NEW YORK: Municipal (muni) bond funds that use borrowing as a way to juice returns had a banner month in November, surging almost 12%. Some market watchers say that’s only just the start.
Leveraged closed-end muni funds rallied along with the broader market as evidence of slowing job growth and cooling inflation convinced traders that the Federal Reserve’s rate-rise cycle is over.
Further gains may be in store should the central bank pivot to cutting rates next year, as many now expect. But there’s more to the story.
Despite last month’ gains, leveraged closed-end muni funds are still trading at steep discounts to their net asset value. In the past, this has set them up for a market-beating performance.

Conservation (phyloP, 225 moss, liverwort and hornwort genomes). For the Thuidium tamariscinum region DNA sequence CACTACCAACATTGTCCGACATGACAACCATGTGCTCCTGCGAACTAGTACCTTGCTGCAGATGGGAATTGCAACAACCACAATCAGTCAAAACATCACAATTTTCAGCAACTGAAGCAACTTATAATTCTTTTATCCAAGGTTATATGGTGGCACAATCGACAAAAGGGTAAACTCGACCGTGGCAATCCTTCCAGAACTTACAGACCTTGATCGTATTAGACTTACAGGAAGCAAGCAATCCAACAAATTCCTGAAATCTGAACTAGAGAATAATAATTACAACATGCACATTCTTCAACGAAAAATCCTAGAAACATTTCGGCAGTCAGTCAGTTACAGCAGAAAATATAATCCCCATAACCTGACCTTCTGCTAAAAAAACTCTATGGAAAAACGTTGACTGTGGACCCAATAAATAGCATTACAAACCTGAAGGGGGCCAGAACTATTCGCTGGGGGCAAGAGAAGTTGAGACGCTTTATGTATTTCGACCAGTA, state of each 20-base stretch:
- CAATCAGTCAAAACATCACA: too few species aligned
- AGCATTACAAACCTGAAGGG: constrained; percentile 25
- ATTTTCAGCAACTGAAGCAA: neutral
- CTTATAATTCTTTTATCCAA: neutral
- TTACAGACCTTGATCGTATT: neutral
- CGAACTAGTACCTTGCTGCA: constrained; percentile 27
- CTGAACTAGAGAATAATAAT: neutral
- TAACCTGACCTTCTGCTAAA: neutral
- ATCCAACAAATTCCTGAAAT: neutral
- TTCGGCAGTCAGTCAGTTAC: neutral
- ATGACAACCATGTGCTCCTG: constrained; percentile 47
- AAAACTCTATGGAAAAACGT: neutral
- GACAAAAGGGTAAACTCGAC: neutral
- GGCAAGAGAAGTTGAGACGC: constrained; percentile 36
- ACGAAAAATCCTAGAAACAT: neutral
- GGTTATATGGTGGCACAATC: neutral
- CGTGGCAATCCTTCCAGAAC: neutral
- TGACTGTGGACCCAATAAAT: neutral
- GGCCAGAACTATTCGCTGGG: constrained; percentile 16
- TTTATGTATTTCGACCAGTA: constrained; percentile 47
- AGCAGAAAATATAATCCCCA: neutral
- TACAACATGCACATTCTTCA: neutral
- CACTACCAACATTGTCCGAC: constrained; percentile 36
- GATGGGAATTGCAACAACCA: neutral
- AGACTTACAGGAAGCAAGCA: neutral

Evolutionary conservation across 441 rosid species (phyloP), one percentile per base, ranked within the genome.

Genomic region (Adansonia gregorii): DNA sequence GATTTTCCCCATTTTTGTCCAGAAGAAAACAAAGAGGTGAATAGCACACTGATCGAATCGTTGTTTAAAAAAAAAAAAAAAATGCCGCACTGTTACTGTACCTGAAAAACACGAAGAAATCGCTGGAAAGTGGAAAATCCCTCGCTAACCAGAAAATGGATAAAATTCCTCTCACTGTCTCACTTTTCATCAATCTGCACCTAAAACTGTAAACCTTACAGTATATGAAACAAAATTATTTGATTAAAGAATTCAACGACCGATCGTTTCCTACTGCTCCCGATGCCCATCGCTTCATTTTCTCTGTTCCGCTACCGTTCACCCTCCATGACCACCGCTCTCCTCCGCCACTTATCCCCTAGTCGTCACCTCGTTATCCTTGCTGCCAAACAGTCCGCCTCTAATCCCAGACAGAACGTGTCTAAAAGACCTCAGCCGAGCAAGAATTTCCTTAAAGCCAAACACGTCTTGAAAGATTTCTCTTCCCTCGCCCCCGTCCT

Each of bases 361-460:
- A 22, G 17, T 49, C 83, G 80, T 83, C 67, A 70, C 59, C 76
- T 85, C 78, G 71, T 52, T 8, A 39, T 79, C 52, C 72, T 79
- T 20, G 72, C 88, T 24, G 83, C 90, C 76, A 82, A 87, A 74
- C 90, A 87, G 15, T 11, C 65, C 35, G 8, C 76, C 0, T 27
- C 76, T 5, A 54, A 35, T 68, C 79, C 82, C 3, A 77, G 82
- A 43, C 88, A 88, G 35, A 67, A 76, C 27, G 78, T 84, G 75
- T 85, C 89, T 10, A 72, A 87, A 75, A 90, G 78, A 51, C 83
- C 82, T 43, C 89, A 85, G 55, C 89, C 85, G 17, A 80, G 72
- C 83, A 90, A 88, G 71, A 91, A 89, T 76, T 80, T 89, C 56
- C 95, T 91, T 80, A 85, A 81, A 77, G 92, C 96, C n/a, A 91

Taken together, these conditions – combined with the arrival of activist investors looking to push measures that would boost funds’ share value – paint a bullish picture for the sector.
“The backdrop for the closed-end fund muni space is the best I’ve seen in my career,” said Ryan Paylor, a portfolio manager at Miami-based fund manager Thomas J. Herzfeld Advisors, which owns stakes in 21 muni closed-end funds. He predicts fund returns of as much as 20% in 2024.
Closed-end funds raise a fixed amount of money from shareholders in a public offering, unlike mutual funds, which continually sell and redeem shares. — Bloomberg